A Smartphone in the Hand is Worth
By Paula Bernier (News - Alert)
I know you've been bombarded with news about smartphones lately. But I have no choice. I simply have to write this column about smartphones.
This fall has been all about the smartphone.
While worldwide mobile phone sales totalled 286.1 million units in the second quarter of 2009, a 6.1 percent decrease from the second quarter of 2008, according to Gartner (News - Alert) Inc., the smartphone remains a hot property. The research firm reports that smartphone sales surpassed 40 million units, a 27 percent increase from the same period last year, representing
the fastest-growing segment of the mobile-devices market.
You can't flip on the TV without being met by Whoopi, Phil Jackson and some tattooed dude (is that Sandra Bullock's husband?) pushing T-Mobile's (News - Alert) version of the Google Android phone.
But for those that want this iPhone look-alike without using what many consider a second-tier wireless operator, they can now go through Verizon (News - Alert) Wireless, which last month forged "a groundbreaking agreement" with Google around Android.
Verizon Wireless and Google plan to co-develop several Android-based devices that will be pre-loaded with applications from both parties as well as third-party developers. The first of these devices
are expected out by the end of the year, possibly even before this issue of NGN hits the street.
As of mid-October, rumor had it that Dell (News - Alert) and AT&T also were planning to come out with smartphones based on Android.
Not one to be left out of the high-tech action, Microsoft Corp. last month made smartphone news of its own, announcing the availability of a new line of Windows-based touchscreen phones. Microsoft (News - Alert) says its partners will deliver more than 30 new phones based on the OS in more than 20 countries by the end of 2009. Customers can buy various applications to run on those phones from the Windows Marketplace for Mobile, Microsoft's version of the AppStore.
Microsoft also has thrown in a few nice features to sweeten the deal. It now offers the Windows phone Custom Theme Creator through which customers can choose the colors and designs of their devices. It has a free service called My Phone (News - Alert) that helps people manage and back up information stored on their phones so they don't lose it if they lose or damage their handsets. And, though I'm not sure if this is new or just something Microsoft wants to emphasize, customers can use PowerPoint and open and edit Word and Excel documents from their phones with Microsoft Office Mobile.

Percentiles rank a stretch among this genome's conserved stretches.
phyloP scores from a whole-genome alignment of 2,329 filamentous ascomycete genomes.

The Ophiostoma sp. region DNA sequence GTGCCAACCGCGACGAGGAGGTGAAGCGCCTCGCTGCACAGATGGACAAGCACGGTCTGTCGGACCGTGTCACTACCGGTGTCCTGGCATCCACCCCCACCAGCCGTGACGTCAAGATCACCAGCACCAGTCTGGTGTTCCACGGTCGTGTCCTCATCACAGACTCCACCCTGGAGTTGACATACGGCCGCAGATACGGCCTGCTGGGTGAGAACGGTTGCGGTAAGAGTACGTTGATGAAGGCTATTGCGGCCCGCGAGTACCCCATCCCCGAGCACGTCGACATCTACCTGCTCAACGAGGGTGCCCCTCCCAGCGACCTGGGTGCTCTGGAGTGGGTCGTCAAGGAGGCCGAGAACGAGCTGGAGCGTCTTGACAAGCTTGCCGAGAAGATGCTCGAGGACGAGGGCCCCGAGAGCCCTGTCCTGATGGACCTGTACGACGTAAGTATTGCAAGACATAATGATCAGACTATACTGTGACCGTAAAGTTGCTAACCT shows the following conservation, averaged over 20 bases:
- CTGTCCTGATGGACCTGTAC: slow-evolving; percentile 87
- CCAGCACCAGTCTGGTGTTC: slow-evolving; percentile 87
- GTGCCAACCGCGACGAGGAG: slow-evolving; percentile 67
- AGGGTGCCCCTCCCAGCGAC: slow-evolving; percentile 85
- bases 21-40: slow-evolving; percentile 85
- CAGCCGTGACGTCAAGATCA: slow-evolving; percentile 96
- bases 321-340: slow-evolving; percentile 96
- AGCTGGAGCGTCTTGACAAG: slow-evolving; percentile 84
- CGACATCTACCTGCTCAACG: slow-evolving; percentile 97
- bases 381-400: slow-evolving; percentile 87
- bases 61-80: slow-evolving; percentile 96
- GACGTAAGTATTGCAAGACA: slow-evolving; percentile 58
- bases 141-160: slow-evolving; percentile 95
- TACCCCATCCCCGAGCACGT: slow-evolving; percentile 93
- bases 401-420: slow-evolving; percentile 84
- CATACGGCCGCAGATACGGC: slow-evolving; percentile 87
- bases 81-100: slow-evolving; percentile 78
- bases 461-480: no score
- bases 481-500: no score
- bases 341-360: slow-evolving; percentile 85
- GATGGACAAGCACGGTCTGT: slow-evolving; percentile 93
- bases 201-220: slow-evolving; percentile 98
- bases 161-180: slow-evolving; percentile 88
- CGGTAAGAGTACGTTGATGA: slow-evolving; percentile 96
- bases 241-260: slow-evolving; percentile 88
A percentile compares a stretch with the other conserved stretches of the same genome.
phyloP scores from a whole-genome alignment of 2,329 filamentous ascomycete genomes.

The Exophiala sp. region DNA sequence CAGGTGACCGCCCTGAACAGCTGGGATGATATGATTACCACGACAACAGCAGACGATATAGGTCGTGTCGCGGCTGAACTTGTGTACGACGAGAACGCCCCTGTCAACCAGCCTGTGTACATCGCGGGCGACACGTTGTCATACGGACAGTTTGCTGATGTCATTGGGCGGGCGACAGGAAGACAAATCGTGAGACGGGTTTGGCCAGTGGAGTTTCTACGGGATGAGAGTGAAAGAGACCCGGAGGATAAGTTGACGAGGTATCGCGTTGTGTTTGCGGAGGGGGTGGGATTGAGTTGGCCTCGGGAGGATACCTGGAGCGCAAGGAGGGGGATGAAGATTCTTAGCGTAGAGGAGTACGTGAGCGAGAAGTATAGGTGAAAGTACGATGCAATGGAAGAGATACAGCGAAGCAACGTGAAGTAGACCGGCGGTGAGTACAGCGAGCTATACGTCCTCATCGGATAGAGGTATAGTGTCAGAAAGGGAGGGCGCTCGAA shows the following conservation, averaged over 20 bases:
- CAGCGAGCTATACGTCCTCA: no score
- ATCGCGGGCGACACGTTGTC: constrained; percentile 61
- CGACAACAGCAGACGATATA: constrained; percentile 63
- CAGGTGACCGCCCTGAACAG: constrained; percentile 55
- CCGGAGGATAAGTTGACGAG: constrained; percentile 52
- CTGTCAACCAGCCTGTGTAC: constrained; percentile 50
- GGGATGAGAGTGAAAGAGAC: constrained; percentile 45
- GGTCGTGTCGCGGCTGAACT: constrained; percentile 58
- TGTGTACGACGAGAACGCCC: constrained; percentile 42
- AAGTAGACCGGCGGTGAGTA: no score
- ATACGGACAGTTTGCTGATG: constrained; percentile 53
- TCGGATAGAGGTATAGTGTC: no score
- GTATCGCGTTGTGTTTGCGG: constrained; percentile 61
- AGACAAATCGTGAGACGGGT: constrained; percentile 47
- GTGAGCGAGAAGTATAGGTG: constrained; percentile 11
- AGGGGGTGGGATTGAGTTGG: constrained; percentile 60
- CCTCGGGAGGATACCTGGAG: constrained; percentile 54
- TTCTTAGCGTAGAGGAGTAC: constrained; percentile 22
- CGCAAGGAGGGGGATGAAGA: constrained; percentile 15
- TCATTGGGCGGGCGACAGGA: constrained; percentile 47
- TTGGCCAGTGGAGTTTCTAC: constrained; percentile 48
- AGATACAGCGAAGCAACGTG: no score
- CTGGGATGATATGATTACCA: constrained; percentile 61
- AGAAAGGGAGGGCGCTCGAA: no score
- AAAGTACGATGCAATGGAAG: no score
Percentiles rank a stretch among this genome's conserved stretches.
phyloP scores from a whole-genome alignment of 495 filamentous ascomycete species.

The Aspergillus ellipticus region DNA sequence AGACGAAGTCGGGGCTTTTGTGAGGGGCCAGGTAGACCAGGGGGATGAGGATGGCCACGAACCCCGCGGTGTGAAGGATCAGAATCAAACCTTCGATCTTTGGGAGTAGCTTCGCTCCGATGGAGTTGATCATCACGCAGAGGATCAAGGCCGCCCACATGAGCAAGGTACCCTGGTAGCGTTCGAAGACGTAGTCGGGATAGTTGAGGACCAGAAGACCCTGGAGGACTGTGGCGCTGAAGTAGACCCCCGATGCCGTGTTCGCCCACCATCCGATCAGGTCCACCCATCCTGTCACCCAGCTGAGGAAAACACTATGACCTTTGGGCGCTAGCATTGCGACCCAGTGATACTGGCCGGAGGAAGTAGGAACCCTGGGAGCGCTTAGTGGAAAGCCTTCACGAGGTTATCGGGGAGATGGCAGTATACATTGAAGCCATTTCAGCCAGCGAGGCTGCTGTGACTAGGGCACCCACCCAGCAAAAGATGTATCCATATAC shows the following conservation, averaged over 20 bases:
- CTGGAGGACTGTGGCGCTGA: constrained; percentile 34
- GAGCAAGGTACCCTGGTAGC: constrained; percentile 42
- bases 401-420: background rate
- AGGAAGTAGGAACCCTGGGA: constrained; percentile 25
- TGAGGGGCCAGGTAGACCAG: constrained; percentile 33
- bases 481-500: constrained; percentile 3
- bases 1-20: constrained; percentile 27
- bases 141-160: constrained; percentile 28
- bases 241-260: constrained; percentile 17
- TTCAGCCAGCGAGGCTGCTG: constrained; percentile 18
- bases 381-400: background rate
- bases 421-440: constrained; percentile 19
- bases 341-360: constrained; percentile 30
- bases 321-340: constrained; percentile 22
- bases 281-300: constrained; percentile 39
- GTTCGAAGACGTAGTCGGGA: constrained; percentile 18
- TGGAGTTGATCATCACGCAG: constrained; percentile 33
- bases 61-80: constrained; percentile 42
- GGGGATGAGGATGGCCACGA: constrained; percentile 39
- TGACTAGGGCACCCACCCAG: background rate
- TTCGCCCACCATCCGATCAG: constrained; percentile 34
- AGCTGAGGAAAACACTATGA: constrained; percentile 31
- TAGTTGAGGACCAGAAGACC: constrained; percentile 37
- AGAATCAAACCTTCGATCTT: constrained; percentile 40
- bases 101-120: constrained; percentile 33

How all this will impact the market share of various handset device makers remains to be seen, but it appears likely to shift the status quo. That's because Nokia (News - Alert), which according to Gartner holds the No. 1 position for mobile devices with a 36.8 percent share worldwide, has focused primarily on low-end devices. And Gartner says Nokia's flagship smartphone, the N97, met with "little enthusiasm at its launch in the second quarter of 2009 and has sold just 500,000 units in the channel since it started to ship in June." Meanwhile, Apple's new iPhone (News - Alert) 3G S sold 1 million units in the first weekend.
I myself am in the market for a smartphone. While I'm currently working on a lovely HP ProBook provided by my employer, pretty much all the personal computing, music, on-demand TV and communications devices (and thus, the content running on them) in my household come from Apple (News - Alert). So, like many before me, the iPhone will probably be my next mobile handset purchase.
But competition is good, and I'm sure that the big names like Google (News - Alert), Verizon Wireless, and potentially
AT&T and Dell, will use their formidable market power to make Google Android handsets a hit.
Just look at what Microsoft has been able to do with the Zune.
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